When the financial meltdown hit a few years ago, there was lots of talk about how retirees whose retirement funds had been decimated would have to go back to work. Well, a new study by the Families and Work Institute and the Sloan Center on Aging & Work shows that retirees are returning to the workforce—but not for the reasons you might expect.
The study, which analyzed data from the FWI’s National Study of the Changing Workforce (2008), uncovered some surprising statistics about “working retirees”:
Myth: Retirees work only for the money.
Reality: That’s part of the reason, but not the whole story. Although 53 percent of retirees say having a comfortable lifestyle is part of their reason for working, 31 percent say they returned to work because not working is boring. Eighteen percent want to be productive and contribute to society. And fewer than one in five are working because of insufficient retirement income.
Myth: Retirees who go back to work are “coasting” and can’t handle a full workload.
Reality: Most “working retirees” work full time and want to continue working the same or even more hours. Working retirees are passionate about their work: More than half say they don’t plan to leave their current jobs for at least five years, and nearly 10 percent hope to never retire from their current employment.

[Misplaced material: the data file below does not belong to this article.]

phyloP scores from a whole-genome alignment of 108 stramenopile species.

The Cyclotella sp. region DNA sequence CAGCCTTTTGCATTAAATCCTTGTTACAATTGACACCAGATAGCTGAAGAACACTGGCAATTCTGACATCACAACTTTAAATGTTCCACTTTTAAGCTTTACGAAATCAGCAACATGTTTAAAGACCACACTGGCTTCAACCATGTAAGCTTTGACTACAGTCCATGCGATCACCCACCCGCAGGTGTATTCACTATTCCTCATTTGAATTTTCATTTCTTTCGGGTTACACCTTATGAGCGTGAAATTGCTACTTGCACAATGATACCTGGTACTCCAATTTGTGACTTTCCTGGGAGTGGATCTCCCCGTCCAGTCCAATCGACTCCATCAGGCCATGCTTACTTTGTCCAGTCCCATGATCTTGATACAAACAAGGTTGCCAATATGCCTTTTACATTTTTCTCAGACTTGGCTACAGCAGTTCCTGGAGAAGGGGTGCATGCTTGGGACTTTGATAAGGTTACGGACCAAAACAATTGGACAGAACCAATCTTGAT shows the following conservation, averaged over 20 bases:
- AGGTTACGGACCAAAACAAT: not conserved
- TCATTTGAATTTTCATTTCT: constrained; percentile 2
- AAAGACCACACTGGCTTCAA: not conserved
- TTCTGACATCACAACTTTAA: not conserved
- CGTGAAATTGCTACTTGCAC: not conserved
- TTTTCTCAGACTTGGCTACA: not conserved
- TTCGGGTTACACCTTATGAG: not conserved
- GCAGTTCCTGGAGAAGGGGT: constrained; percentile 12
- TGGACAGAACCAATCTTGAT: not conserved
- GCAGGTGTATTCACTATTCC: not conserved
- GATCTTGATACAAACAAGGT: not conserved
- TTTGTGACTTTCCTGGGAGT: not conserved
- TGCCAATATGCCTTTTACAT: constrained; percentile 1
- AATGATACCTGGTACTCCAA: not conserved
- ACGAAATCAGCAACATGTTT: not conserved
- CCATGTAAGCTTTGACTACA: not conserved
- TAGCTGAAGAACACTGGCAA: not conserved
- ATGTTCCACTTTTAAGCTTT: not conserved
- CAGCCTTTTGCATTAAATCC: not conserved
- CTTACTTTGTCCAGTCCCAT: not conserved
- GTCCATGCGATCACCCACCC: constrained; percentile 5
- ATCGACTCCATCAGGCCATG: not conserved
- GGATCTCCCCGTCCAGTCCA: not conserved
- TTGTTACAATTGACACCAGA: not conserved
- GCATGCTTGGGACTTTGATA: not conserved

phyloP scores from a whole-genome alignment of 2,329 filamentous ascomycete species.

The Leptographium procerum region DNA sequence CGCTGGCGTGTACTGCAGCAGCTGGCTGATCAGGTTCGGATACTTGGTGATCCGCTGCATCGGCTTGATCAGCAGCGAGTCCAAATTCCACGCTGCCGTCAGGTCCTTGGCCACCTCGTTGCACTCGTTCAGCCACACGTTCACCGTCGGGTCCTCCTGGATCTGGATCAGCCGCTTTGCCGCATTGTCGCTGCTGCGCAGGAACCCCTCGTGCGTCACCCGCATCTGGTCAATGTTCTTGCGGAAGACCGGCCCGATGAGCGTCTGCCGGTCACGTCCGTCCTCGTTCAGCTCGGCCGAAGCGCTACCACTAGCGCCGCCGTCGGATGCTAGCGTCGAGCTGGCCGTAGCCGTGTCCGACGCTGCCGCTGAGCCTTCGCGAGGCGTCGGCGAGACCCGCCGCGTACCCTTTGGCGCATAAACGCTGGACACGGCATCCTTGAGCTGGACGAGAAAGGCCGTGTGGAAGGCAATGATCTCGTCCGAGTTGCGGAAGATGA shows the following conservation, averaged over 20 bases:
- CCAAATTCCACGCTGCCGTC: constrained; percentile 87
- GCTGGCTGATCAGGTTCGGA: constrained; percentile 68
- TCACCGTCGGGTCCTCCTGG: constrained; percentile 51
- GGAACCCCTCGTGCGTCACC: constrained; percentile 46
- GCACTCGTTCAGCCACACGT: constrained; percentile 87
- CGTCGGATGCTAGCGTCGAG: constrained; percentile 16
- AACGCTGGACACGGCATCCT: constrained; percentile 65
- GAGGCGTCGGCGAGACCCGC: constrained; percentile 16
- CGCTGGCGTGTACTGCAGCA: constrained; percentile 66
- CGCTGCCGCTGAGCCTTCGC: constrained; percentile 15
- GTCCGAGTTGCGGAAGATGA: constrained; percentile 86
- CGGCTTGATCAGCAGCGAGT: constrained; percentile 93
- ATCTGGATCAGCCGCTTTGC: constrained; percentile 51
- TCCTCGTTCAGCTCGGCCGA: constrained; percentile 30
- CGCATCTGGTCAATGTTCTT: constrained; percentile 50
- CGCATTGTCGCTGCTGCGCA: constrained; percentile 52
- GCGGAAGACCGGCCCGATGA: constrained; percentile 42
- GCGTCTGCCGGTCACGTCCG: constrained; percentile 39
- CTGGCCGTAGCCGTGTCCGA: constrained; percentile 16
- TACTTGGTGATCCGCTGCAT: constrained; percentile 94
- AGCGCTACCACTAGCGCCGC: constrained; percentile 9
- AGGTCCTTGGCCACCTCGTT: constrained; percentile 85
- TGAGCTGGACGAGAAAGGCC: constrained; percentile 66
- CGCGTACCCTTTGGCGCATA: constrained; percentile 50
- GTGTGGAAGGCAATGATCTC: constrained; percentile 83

Myth: Older workers don’t get along with younger co-workers and, especially, younger bosses.
Reality: Although 45 percent of workers age 50 and up have younger bosses, just 10 percent say their bosses aren’t supportive. This isn’t significantly different from the percentage for workers over 50 with older bosses, or workers under 50 with older bosses. In other words, only about 10 percent of all workers, no matter the age, say their bosses are unsupportive.
Myth: Working retirees have to take second-rate jobs.
Reality: In many ways, working retirees are happier with their jobs than people who had never retired. They are more likely to rate their workplace positively for work-life balance, respect and trust, and supportive supervisors.
If you’re considering hiring, you may want to consider retirees as part of your work force. “Traditionally, we have conceived of the life cycle as a ladder where we move from education to employment to retirement. That is not reality today,” says Ellen Galinsky, president of Families and Work Institute. “The employees of today and tomorrow will cycle in and out of education, employment, and retirement.”
Download the full report at the Families and Work Institute website, and check out the Huffington Post website, where Galinsky goes into some of the findings in more detail.